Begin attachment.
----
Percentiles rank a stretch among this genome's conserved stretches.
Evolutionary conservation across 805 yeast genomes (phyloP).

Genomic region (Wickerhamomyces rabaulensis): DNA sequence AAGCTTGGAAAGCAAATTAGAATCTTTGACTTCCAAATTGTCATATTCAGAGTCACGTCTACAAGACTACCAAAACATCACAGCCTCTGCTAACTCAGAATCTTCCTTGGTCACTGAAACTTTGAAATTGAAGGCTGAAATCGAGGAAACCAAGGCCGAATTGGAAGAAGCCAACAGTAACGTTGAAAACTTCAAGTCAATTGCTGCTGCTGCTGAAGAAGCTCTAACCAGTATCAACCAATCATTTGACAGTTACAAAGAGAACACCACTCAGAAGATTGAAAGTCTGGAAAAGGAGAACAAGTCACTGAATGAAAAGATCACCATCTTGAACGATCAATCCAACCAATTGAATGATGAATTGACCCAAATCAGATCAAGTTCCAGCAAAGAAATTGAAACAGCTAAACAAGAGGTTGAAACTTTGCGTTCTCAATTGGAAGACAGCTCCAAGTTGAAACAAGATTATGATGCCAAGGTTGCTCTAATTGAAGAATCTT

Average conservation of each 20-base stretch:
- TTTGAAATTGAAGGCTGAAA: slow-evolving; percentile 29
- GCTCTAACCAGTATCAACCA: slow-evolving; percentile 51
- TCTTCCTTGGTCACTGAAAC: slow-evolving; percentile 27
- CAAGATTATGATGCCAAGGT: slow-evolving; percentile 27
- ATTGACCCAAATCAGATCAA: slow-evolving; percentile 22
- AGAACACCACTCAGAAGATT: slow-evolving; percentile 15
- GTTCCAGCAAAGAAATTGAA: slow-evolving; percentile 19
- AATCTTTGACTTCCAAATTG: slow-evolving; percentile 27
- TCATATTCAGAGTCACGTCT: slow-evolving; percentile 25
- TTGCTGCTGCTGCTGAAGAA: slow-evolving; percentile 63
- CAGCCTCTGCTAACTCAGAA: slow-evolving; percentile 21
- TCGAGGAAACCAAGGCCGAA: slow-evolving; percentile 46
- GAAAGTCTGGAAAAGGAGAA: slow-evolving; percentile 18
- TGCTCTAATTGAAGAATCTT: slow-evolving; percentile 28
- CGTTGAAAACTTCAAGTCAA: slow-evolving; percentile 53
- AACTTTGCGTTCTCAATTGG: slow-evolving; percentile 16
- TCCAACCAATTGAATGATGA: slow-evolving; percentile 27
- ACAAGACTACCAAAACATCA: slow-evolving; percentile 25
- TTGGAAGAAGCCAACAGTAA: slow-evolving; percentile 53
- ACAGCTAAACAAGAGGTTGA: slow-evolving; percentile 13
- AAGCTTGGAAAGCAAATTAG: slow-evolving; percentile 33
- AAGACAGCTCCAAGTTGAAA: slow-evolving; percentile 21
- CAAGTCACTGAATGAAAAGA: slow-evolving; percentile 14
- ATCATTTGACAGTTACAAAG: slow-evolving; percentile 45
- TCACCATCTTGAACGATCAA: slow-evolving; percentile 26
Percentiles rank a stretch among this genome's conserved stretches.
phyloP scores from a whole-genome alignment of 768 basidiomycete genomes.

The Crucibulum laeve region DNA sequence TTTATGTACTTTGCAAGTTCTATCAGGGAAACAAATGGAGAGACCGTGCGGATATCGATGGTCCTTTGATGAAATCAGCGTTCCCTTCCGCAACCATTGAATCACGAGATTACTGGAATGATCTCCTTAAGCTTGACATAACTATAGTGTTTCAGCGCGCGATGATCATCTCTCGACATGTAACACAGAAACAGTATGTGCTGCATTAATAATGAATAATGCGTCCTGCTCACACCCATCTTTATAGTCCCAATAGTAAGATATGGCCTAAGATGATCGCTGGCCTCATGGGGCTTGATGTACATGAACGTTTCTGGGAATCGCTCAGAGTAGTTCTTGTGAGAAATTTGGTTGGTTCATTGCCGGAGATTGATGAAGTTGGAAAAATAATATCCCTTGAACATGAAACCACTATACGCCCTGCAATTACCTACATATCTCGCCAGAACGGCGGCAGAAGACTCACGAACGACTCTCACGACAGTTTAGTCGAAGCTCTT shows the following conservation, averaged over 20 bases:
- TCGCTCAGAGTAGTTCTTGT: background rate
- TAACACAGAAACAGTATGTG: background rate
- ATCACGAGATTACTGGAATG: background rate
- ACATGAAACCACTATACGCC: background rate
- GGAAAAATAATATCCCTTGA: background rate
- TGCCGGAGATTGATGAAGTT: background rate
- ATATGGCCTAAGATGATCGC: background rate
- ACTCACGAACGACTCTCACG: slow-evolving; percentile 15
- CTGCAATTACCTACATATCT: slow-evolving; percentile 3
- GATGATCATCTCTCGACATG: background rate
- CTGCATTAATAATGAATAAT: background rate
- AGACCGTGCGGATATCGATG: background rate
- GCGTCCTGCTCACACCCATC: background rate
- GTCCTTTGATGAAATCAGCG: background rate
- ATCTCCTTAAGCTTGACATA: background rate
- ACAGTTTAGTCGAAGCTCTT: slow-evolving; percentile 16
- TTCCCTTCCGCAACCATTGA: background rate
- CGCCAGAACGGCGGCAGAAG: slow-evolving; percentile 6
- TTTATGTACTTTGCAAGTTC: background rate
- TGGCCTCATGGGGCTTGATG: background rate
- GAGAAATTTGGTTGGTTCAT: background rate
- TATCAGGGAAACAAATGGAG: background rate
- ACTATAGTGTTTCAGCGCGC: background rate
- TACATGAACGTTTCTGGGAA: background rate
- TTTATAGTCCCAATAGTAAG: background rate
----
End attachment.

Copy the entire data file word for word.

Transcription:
Percentiles rank a stretch among this genome's conserved stretches.
Evolutionary conservation across 805 yeast genomes (phyloP).

Genomic region (Wickerhamomyces rabaulensis): DNA sequence AAGCTTGGAAAGCAAATTAGAATCTTTGACTTCCAAATTGTCATATTCAGAGTCACGTCTACAAGACTACCAAAACATCACAGCCTCTGCTAACTCAGAATCTTCCTTGGTCACTGAAACTTTGAAATTGAAGGCTGAAATCGAGGAAACCAAGGCCGAATTGGAAGAAGCCAACAGTAACGTTGAAAACTTCAAGTCAATTGCTGCTGCTGCTGAAGAAGCTCTAACCAGTATCAACCAATCATTTGACAGTTACAAAGAGAACACCACTCAGAAGATTGAAAGTCTGGAAAAGGAGAACAAGTCACTGAATGAAAAGATCACCATCTTGAACGATCAATCCAACCAATTGAATGATGAATTGACCCAAATCAGATCAAGTTCCAGCAAAGAAATTGAAACAGCTAAACAAGAGGTTGAAACTTTGCGTTCTCAATTGGAAGACAGCTCCAAGTTGAAACAAGATTATGATGCCAAGGTTGCTCTAATTGAAGAATCTT

Average conservation of each 20-base stretch:
- TTTGAAATTGAAGGCTGAAA: slow-evolving; percentile 29
- GCTCTAACCAGTATCAACCA: slow-evolving; percentile 51
- TCTTCCTTGGTCACTGAAAC: slow-evolving; percentile 27
- CAAGATTATGATGCCAAGGT: slow-evolving; percentile 27
- ATTGACCCAAATCAGATCAA: slow-evolving; percentile 22
- AGAACACCACTCAGAAGATT: slow-evolving; percentile 15
- GTTCCAGCAAAGAAATTGAA: slow-evolving; percentile 19
- AATCTTTGACTTCCAAATTG: slow-evolving; percentile 27
- TCATATTCAGAGTCACGTCT: slow-evolving; percentile 25
- TTGCTGCTGCTGCTGAAGAA: slow-evolving; percentile 63
- CAGCCTCTGCTAACTCAGAA: slow-evolving; percentile 21
- TCGAGGAAACCAAGGCCGAA: slow-evolving; percentile 46
- GAAAGTCTGGAAAAGGAGAA: slow-evolving; percentile 18
- TGCTCTAATTGAAGAATCTT: slow-evolving; percentile 28
- CGTTGAAAACTTCAAGTCAA: slow-evolving; percentile 53
- AACTTTGCGTTCTCAATTGG: slow-evolving; percentile 16
- TCCAACCAATTGAATGATGA: slow-evolving; percentile 27
- ACAAGACTACCAAAACATCA: slow-evolving; percentile 25
- TTGGAAGAAGCCAACAGTAA: slow-evolving; percentile 53
- ACAGCTAAACAAGAGGTTGA: slow-evolving; percentile 13
- AAGCTTGGAAAGCAAATTAG: slow-evolving; percentile 33
- AAGACAGCTCCAAGTTGAAA: slow-evolving; percentile 21
- CAAGTCACTGAATGAAAAGA: slow-evolving; percentile 14
- ATCATTTGACAGTTACAAAG: slow-evolving; percentile 45
- TCACCATCTTGAACGATCAA: slow-evolving; percentile 26
Percentiles rank a stretch among this genome's conserved stretches.
phyloP scores from a whole-genome alignment of 768 basidiomycete genomes.

The Crucibulum laeve region DNA sequence TTTATGTACTTTGCAAGTTCTATCAGGGAAACAAATGGAGAGACCGTGCGGATATCGATGGTCCTTTGATGAAATCAGCGTTCCCTTCCGCAACCATTGAATCACGAGATTACTGGAATGATCTCCTTAAGCTTGACATAACTATAGTGTTTCAGCGCGCGATGATCATCTCTCGACATGTAACACAGAAACAGTATGTGCTGCATTAATAATGAATAATGCGTCCTGCTCACACCCATCTTTATAGTCCCAATAGTAAGATATGGCCTAAGATGATCGCTGGCCTCATGGGGCTTGATGTACATGAACGTTTCTGGGAATCGCTCAGAGTAGTTCTTGTGAGAAATTTGGTTGGTTCATTGCCGGAGATTGATGAAGTTGGAAAAATAATATCCCTTGAACATGAAACCACTATACGCCCTGCAATTACCTACATATCTCGCCAGAACGGCGGCAGAAGACTCACGAACGACTCTCACGACAGTTTAGTCGAAGCTCTT shows the following conservation, averaged over 20 bases:
- TCGCTCAGAGTAGTTCTTGT: background rate
- TAACACAGAAACAGTATGTG: background rate
- ATCACGAGATTACTGGAATG: background rate
- ACATGAAACCACTATACGCC: background rate
- GGAAAAATAATATCCCTTGA: background rate
- TGCCGGAGATTGATGAAGTT: background rate
- ATATGGCCTAAGATGATCGC: background rate
- ACTCACGAACGACTCTCACG: slow-evolving; percentile 15
- CTGCAATTACCTACATATCT: slow-evolving; percentile 3
- GATGATCATCTCTCGACATG: background rate
- CTGCATTAATAATGAATAAT: background rate
- AGACCGTGCGGATATCGATG: background rate
- GCGTCCTGCTCACACCCATC: background rate
- GTCCTTTGATGAAATCAGCG: background rate
- ATCTCCTTAAGCTTGACATA: background rate
- ACAGTTTAGTCGAAGCTCTT: slow-evolving; percentile 16
- TTCCCTTCCGCAACCATTGA: background rate
- CGCCAGAACGGCGGCAGAAG: slow-evolving; percentile 6
- TTTATGTACTTTGCAAGTTC: background rate
- TGGCCTCATGGGGCTTGATG: background rate
- GAGAAATTTGGTTGGTTCAT: background rate
- TATCAGGGAAACAAATGGAG: background rate
- ACTATAGTGTTTCAGCGCGC: background rate
- TACATGAACGTTTCTGGGAA: background rate
- TTTATAGTCCCAATAGTAAG: background rate